Bath and North East Somerset Council should have given adequate reasons when it allowed a development against officer’s recommendations, the High Court has found.
The project by Rengen Developments involved various additions and refurbishment to a pub and construction of nine studio flat in the course of which a Grade II listed skittle alley would have to be demolished and replaced.
Nearby resident Susan Walker challenged the council on four grounds, one of which - the lack of reasons given - was conceded by the authority.
In Walker, R (On the Application Of) v Bath and North East Somerset Council  EWHC 1836 (Admin) Mrs Justice Jefford said: “The council has taken no part in these proceedings and consents to judgment, conceding that the decision was unlawful on Ground 1 (failure to give reasons).”
She said the council and Ms Walker had agreed the terms of a draft consent order under which planning permission and listed building consent would be quashed and the council would reconsider the applications.
Rengen though opposed this and did not agree to the draft consent order.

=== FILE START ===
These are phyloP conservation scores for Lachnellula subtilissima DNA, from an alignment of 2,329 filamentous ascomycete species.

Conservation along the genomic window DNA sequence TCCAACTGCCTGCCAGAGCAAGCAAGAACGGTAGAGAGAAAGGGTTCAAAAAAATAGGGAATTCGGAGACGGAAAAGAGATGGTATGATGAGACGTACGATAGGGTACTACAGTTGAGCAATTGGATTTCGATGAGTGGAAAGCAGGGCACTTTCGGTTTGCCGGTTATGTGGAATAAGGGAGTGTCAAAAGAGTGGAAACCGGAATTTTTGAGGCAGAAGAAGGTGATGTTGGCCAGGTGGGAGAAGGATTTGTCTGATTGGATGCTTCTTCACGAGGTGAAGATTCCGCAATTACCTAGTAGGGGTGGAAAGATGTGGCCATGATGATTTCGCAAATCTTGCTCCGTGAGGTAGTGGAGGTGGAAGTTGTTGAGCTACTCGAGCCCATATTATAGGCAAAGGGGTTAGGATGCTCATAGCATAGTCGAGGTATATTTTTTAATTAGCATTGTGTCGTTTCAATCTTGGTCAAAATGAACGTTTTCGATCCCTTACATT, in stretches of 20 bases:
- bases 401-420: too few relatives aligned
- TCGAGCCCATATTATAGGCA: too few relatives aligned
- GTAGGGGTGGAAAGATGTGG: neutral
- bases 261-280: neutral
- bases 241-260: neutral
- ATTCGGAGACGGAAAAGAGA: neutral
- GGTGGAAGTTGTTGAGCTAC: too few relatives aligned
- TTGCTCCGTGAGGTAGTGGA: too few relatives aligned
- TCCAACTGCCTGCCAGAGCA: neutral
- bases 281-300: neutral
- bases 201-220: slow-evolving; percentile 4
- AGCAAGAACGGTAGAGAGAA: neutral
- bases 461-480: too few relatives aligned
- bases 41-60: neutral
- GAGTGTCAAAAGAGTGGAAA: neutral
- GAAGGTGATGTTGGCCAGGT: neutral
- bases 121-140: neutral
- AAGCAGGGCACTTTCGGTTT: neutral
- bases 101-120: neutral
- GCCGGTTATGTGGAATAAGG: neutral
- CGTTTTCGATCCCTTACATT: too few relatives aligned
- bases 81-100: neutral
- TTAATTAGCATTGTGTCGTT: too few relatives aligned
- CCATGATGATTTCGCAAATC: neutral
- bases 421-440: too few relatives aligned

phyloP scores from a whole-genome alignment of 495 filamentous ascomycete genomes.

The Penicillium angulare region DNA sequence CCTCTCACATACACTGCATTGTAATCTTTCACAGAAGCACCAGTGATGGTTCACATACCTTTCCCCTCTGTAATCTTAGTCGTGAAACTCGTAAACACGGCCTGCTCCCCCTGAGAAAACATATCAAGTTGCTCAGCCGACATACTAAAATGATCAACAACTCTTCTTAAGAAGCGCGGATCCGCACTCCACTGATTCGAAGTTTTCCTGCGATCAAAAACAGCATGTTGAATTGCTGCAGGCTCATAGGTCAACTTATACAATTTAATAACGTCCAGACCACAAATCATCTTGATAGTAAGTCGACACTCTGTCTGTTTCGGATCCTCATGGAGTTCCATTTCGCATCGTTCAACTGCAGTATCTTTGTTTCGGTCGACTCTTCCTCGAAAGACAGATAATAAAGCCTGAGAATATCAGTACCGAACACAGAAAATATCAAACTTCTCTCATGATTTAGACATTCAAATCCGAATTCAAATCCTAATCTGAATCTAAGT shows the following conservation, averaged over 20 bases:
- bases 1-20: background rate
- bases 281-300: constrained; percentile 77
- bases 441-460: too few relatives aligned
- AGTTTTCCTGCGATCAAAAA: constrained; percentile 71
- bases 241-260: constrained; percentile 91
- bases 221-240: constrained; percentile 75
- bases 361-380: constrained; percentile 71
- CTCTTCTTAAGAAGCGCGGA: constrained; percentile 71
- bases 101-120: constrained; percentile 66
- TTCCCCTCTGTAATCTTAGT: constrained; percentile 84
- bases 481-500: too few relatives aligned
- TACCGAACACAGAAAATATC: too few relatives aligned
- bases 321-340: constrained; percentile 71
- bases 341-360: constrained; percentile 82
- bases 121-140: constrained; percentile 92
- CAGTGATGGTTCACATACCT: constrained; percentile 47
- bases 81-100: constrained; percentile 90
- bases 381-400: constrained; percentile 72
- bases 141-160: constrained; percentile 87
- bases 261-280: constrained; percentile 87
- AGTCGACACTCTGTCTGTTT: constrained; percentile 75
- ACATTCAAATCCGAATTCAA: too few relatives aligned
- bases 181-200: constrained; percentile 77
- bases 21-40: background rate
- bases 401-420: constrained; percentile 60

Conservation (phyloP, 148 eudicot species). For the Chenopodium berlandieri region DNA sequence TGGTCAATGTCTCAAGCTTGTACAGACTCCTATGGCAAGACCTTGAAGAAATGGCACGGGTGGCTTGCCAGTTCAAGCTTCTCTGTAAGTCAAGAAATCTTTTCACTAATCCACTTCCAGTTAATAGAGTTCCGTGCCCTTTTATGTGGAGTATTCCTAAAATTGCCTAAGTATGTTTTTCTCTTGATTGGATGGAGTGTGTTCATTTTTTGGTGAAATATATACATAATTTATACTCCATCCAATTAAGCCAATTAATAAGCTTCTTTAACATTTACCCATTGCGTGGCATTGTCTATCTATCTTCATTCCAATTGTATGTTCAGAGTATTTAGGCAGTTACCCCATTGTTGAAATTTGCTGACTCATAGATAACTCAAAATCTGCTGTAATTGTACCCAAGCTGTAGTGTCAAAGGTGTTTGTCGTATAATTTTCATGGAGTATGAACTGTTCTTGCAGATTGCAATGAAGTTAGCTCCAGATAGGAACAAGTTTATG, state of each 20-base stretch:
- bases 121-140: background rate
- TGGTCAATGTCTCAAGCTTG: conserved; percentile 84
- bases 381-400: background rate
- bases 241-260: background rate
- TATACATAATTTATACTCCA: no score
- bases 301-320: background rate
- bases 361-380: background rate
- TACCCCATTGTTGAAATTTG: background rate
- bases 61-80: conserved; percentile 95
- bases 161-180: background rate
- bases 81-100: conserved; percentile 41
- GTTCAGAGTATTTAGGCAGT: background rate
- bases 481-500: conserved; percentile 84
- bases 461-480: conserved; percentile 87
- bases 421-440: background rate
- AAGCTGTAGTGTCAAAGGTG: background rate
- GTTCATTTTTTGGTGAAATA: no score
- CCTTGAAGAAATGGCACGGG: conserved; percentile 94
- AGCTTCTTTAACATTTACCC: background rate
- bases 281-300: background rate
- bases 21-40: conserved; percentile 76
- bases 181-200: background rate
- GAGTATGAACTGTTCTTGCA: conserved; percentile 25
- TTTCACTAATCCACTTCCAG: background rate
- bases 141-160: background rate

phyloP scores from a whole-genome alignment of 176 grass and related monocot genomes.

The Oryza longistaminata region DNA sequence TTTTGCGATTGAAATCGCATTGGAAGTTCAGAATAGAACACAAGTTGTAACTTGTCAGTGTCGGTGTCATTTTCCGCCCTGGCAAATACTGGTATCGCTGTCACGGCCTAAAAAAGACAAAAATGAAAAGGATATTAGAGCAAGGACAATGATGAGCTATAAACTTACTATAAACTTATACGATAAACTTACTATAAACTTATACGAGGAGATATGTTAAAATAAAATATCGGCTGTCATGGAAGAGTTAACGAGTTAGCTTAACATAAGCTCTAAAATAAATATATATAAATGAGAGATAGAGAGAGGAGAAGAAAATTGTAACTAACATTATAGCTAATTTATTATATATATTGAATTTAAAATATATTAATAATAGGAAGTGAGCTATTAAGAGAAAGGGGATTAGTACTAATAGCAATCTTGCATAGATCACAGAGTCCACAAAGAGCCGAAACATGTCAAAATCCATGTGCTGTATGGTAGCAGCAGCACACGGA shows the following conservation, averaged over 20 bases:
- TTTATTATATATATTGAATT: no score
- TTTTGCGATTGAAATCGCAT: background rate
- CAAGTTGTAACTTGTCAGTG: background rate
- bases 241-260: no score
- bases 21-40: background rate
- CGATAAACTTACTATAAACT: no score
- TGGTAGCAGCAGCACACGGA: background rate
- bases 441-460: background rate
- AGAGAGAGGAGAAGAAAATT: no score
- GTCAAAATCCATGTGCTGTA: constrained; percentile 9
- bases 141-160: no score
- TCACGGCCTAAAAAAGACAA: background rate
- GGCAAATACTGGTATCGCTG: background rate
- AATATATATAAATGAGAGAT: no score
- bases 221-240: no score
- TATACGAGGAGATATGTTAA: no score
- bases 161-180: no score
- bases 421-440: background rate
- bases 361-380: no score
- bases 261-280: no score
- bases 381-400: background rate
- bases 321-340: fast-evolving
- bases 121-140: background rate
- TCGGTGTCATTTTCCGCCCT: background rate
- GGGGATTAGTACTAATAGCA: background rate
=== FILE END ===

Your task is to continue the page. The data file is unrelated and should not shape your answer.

Jefford J said the officer’s report to the planning committee “was overwhelmingly in favour of refusal” of planning consent.
Reasons included harm to the setting of the Belvoir Castle Pub and Ms Walker’s Grade II listed home and demolition of the skittle alley.
Officers attached little weight to the future of the pub, because there was no evidence of the relationship between securing this and the development.
Councillors though disagreed and gave consent in part because they believed this would secure the pub’s future.
Ms Walker argued that the committee erred in failing to provide sufficient reasons for departing from the officer's recommendation.
She said it further erred by taking into account the immaterial consideration of retaining the pub, despite this not being supported by evidence.
Two further grounds were procedural unfairness and irrationality.
The council conceded the first ground saying: “Notwithstanding the absence of a statutory duty to give reasons for the grant of planning permission, the court would identify a duty to give reasons in the circumstances of this decision not only because the application was recommended for refusal by officers but because it was identified to be contrary to the development plan.”
It also admitted it was unclear whether floor risk policy had been properly considered and admitted Ms Walker had been prejudiced as she had no way of knowing the basis for the council’s decision.
Jefford J said that despite Rengen’s arguments, “it is clear, in my view, that the council did not give any or any adequate reasons.
She also said there no rational basis for the council to have regarded the future of the pub as a material consideration.